AAPL) a failure five years from now. As PC markets continue to dissolve, you have to assume the money is going somewhere. It's obvious consumers aren't moving backwards in time. No, they're becoming more connected to technology and the Internet than ever before. So if they're not buying PCs, what are they buying? Obviously, tablets.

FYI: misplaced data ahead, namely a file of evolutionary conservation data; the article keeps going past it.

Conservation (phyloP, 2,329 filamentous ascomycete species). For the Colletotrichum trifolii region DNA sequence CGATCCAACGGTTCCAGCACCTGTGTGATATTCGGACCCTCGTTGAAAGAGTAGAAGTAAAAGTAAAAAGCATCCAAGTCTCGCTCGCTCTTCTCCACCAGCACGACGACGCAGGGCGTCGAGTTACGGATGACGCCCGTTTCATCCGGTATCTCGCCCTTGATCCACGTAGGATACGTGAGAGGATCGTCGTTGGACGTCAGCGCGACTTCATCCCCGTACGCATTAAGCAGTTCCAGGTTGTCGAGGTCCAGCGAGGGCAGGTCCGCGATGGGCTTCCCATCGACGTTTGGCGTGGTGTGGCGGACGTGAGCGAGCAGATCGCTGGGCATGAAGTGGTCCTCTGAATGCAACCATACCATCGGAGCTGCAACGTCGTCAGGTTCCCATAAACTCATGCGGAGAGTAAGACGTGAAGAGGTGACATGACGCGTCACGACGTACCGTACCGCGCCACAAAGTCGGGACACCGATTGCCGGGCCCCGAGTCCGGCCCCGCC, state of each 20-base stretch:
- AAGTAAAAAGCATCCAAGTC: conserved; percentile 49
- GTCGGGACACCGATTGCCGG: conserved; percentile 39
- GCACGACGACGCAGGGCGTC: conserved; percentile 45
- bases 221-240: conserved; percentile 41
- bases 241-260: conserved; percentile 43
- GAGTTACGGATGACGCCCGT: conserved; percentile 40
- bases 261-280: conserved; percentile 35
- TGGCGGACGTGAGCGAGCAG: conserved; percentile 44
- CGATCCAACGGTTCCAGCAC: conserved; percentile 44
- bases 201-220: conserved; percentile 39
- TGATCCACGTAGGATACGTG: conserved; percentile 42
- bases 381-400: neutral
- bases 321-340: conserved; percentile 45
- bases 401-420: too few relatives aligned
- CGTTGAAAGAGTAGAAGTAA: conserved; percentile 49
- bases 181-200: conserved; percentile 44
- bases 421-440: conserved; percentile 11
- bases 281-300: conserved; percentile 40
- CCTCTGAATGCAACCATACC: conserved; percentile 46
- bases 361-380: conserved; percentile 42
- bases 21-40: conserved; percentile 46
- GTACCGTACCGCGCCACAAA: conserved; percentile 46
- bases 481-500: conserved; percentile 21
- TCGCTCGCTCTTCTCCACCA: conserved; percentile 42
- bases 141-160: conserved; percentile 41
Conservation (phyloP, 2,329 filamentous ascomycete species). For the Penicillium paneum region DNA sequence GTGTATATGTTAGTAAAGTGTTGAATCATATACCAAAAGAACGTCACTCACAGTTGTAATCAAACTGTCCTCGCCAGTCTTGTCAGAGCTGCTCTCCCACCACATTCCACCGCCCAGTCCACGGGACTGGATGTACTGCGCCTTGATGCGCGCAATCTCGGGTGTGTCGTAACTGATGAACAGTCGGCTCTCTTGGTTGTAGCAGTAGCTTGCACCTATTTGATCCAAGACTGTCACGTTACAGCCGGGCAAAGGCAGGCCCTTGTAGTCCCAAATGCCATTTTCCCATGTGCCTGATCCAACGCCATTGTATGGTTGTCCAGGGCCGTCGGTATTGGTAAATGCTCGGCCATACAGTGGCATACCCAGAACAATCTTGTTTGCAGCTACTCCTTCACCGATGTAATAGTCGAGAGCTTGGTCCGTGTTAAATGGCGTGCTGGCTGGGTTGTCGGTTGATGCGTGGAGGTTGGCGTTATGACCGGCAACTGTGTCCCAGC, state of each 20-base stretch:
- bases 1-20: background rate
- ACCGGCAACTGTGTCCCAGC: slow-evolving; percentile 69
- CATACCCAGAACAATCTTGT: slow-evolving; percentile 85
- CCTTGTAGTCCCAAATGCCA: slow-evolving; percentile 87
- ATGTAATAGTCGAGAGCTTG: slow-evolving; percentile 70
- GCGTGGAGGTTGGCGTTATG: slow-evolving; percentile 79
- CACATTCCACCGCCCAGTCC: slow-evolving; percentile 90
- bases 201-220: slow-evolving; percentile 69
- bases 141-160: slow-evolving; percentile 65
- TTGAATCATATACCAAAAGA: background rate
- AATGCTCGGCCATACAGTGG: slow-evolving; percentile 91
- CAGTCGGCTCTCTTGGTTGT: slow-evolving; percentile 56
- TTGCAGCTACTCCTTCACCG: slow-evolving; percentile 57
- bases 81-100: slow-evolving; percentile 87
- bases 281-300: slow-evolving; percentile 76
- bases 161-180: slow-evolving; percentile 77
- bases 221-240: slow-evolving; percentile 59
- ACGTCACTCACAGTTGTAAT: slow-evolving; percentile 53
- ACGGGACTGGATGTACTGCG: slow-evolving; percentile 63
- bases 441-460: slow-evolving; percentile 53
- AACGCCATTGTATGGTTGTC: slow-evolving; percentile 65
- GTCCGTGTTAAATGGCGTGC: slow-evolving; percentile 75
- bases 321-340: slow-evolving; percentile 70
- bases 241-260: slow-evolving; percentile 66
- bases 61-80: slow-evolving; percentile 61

Heins might just be bitter about the 1.15 million Playbooks that BlackBerry was able to sell in 2012. Compare that to Apple's 76 million iPads or Google's ( GOOG) 52 million tablets and maybe he just feels left out, with an underwhelming 0.98% of tablet market share. Since the first quarter of 2012 through June 1, 2013, BlackBerry has only managed to sell a measly 2.46 million Playbooks. To put this figure in perspective, BlackBerry's tablet sales over the 18 months are about 12.5% of Apple's iPad sales last quarter. Confusion has swirled around the company this year with rumors of a "Playbook 2," and Heins was all about the great cross-integration between his company's smartphones and tablet. Now, it looks as though the tablet has already dug its own grave. With only 100,000 units sold in the first quarter of fiscal 2014 and apparently no update on the way, I'm sure this has really won over those rare BlackBerry loyalists still out there, somewhere. I would respect Heins and BlackBerry a lot more if they'd just be honest. Instead of telling us that tablets will be dead in five years, why not just say you can't compete with Apple and Google, so you're going to stop trying and only focus on smartphones? Seriously, doesn't that sound so much better than saying something that is a complete fallacy? It would be like Vikings running back Adrian Peterson saying he's retiring from the National Football League today because he doesn't think the running game will exist five years from now. It's just ridiculous. It's not just the fact that Heins and BlackBerry are all but through with their tablet. The Playbook was never a game changer, just like these new phones likely won't be either. But don't lie about it. Just say, "Our product sucked, we couldn't take market share and we're pulling the plug." At least that would show management has some competence. Instead, Heins has left investors and the rest of Wall Street thinking that there's a boardroom full of morons (or liars) believing tablets will be a nothing but a tumbleweed in 2017. Heins was quoted as saying, "I want to gain as much market share as I can, but not by being a copycat." Well, maybe he should be just that, if he wants any chance at succeeding. At the time of publication, the author was long shares of AAPL. Follow @BretKenwell This article was written by an independent contributor, separate from TheStreet's regular news coverage.